Digital legislation in Europe has taken a big step forward. The Council of EU States on Thursday determined its negotiating position on two important digital laws. The Digital Markets Act (DMA) aims to limit the power of internet giants like Facebook, Amazon and Google. The Digital Services Act (DSA) deals with societal issues such as hate speech or counterfeit products.
“Today we have reached an important milestone in creating a more open and competitive digital market,” said Slovenian Minister Zdravko Pocivalsek, referring to the DMA, on behalf of the current EU Council Presidency. On the sidelines of the meeting of the ministers responsible for the internal market and competition, the French minister Cédric O spoke of an “almost historic” day.
Schramböck: “Ambition could be bigger”
In the opinion of Economics Minister Margarete Schramböck (ÖVP), “the ambition of the proposed law to limit the market power of tech giants” could be a little bigger. “We will therefore be very involved in the next round of negotiations,” said Schramböck on Thursday in Brussels. Not only does it need fair access to the app stores, but also to the basic platforms of the major providers.
The industry association Bitkom said: “The Digital Markets Act provides important new impulses for fair competition in the EU.” At the same time, however, Bitkom complained that the new regulations only insufficiently take into account the far-reaching effects on European platforms, start-ups and cybersecurity issues.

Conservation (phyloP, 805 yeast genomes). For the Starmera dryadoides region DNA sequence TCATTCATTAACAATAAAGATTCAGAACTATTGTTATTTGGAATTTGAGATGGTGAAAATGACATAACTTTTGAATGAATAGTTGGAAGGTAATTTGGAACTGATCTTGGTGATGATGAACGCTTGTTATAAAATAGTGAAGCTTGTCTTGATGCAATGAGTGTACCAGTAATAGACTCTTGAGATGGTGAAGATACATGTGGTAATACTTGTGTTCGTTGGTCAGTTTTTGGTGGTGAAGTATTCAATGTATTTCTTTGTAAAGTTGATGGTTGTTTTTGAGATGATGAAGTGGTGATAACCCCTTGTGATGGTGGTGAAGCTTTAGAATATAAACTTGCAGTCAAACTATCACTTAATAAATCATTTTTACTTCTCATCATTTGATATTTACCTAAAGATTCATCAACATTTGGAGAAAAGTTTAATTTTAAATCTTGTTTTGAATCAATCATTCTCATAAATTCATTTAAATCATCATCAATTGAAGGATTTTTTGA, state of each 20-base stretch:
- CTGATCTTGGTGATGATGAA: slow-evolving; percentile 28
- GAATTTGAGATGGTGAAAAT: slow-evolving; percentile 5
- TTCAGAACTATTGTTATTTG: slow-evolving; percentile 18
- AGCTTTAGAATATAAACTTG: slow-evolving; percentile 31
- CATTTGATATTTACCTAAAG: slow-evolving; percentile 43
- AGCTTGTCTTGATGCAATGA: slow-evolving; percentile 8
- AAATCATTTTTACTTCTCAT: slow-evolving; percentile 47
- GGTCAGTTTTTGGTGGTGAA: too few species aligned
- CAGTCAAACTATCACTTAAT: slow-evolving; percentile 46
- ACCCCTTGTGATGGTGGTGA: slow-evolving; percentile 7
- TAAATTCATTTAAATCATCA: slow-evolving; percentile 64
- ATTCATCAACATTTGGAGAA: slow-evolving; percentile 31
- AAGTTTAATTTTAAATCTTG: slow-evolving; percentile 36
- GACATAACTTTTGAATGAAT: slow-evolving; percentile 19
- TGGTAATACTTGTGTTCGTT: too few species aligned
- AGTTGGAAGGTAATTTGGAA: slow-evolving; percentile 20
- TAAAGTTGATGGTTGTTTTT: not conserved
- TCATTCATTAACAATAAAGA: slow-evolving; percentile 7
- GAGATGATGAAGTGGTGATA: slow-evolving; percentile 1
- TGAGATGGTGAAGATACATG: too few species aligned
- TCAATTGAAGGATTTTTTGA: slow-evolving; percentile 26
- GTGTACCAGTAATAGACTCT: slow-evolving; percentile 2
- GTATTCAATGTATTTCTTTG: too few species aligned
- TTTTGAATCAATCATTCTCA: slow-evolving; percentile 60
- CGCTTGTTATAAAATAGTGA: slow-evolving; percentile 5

The DMA aims at so-called gatekeepers (gatekeepers), which have a significant impact on the internal market. According to the EU states, this should include platforms such as search engines or social networks with at least 45 million active monthly users in the EU or 10,000 annual business customers. The threshold for annual sales is 6.5 billion euros. The gatekeepers must follow certain rules. If they do not do that, they face fines running into billions.
Edtstadler calls for “clear deadlines”
Constitutional Minister Karoline Edtstadler (ÖVP) is calling for the upcoming negotiations with the EU Parliament on the DSA to “agree clear deadlines within which illegal content can be deleted from the platform” and for a quick conclusion. “The fight against hatred on the Internet does not tolerate any further delays,” said Edtstadler in a broadcast.
The following applies to the DSA: What is prohibited offline should also be prohibited online – for example the sale of counterfeit products or illegal hate speech. The larger the platform, the more rules it has to observe. So far, the Internet has been a “jungle without any rules,” said the Lithuanian Minister Ieva Valeskaite.
Before the DMA and DSA become a reality, the EU states and the parliament still have to agree on a common line. To do this, Parliament first has to tighten its own position. That should finally happen in mid-December. Under the French EU Council Presidency, the negotiations should then be concluded in the first half of 2022. (apa / dpa / reuters)